STATE COLLEGE, Pa. — Penn State lost a battle for the services of Mark Webb, a four-star wide receiver from Archbishop Wood, but won enough other skirmishes that Nittany Lions coach James Franklin declared this year’s recruiting cycle a success as National Signing Day wound down Wednesday.
So much so that he planned to have all his assistants over at his home outside State College later in the day.
“We’re going to get after it pretty good,” the Langhorne, Pennsylvania native promised during an afternoon news conference.
They had certainly done so on the recruiting trail, bringing in a 21-man class ranked 12th in the nation by Rivals.com, 14th by Scout.com and 15th by 247Sports. Rivals and 247 had the Lions third in the Big Ten, behind Ohio State and Michigan, while Scout.com also put Maryland ahead of PSU.
The class is headed by Lamont Wade, a cornerback from Clairton, Pennsylvania, and the only five-star recruit in the bunch. And it was completed when another corner, Tariq Castro-Fields of Upper Marlboro, Maryland, announced for PSU (over Alabama and Maryland) exactly two minutes before Franklin began his presser.
The Lions also secured a letter of intent Tuesday from Corey Bolds, a three-star defensive tackle from Paramus, New Jersey. He opted for PSU over Rutgers and Minnesota.
This comes on the heels of Ellis Brooks' flipping his commitment from Maryland to the Lions on Monday. Brooks, an inside linebacker from Richmond, fills a gap in the class created when another 'backer, Dylan Rivers, decommitted from PSU in favor of Virginia Tech.
As for Webb, he committed to Georgia months ago. The Lions, nonetheless, stayed on him. He visited campus this past weekend, and on Tuesday the coaching staff sent a photo to Webb’s dad, Mark Sr., showing everyone wearing a Penn State jersey with the younger Webb’s No. 81 emblazoned upon it.
Mark Sr. told Pennlive.com Tuesday that his son was “overwhelmed” by the pitch and would “sleep on it” before making a decision.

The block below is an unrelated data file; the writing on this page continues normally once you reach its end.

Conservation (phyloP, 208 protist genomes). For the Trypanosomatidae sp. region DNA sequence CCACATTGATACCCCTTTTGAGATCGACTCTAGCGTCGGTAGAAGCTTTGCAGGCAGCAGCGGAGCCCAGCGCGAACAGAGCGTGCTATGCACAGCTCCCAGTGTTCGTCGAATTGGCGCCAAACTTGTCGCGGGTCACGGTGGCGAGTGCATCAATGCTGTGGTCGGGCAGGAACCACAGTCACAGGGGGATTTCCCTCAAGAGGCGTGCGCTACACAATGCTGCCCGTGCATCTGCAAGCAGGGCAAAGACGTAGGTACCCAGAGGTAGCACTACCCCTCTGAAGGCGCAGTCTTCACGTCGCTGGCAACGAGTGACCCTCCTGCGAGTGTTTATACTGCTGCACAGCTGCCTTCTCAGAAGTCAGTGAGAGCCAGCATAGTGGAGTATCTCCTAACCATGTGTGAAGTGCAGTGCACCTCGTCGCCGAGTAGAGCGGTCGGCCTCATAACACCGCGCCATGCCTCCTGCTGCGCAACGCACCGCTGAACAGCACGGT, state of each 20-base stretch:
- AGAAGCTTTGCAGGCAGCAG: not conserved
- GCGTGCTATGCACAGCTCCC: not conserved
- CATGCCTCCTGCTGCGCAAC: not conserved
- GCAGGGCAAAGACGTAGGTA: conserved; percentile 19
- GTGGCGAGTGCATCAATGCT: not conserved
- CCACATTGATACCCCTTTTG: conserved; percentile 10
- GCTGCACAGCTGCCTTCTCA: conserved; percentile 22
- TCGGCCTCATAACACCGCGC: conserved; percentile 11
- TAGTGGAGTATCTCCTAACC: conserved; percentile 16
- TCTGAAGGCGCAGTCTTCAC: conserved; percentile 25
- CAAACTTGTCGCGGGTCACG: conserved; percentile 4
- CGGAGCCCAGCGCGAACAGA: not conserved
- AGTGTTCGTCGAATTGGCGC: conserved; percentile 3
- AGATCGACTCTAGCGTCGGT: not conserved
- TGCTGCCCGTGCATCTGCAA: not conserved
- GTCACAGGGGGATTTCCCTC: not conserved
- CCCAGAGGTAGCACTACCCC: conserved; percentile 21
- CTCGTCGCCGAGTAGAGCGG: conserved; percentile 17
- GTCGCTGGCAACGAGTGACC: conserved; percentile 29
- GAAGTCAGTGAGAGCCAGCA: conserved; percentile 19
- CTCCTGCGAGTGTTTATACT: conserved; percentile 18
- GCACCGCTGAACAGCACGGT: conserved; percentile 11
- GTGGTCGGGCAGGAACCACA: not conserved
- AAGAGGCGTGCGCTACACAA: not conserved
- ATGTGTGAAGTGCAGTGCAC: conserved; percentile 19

Ultimately, the younger Webb stuck with the Bulldogs after “hard and resilient soul-searching,” as Mark Sr. tweeted to Franklin and his staff Wednesday morning. Webb went on to thank the coaching staff, as well as the fans and alums “for welcoming us with such warmth.”
Franklin and his assistants pride themselves on their doggedness, as well as their ability to build relationships. The staff, he said, hadn’t taken a day off since July. And when asked how many miles he had flown in the last month, he couldn’t even hazard a guess.
“Half the time I didn’t know where I was going,” he said. “I got on the plane, and when it landed I got off and started talking about Penn State.”
He often had the Big Ten championship trophy (or, at least, the silver football portion of it) in tow. And while in his opinion the Lions’ title helped “a little” in the recruitment of Wade, one of four early enrollees, Franklin believes it will have more impact on recruits the next two years.
Josh Gattis, the offensive recruiting coordinator, thought otherwise — that it had to help with this year’s haul.
“When we first got the job (in January 2014), we were selling them on a vision,” he said. “This time around, we were able to go in with a championship trophy and show them that the process works.”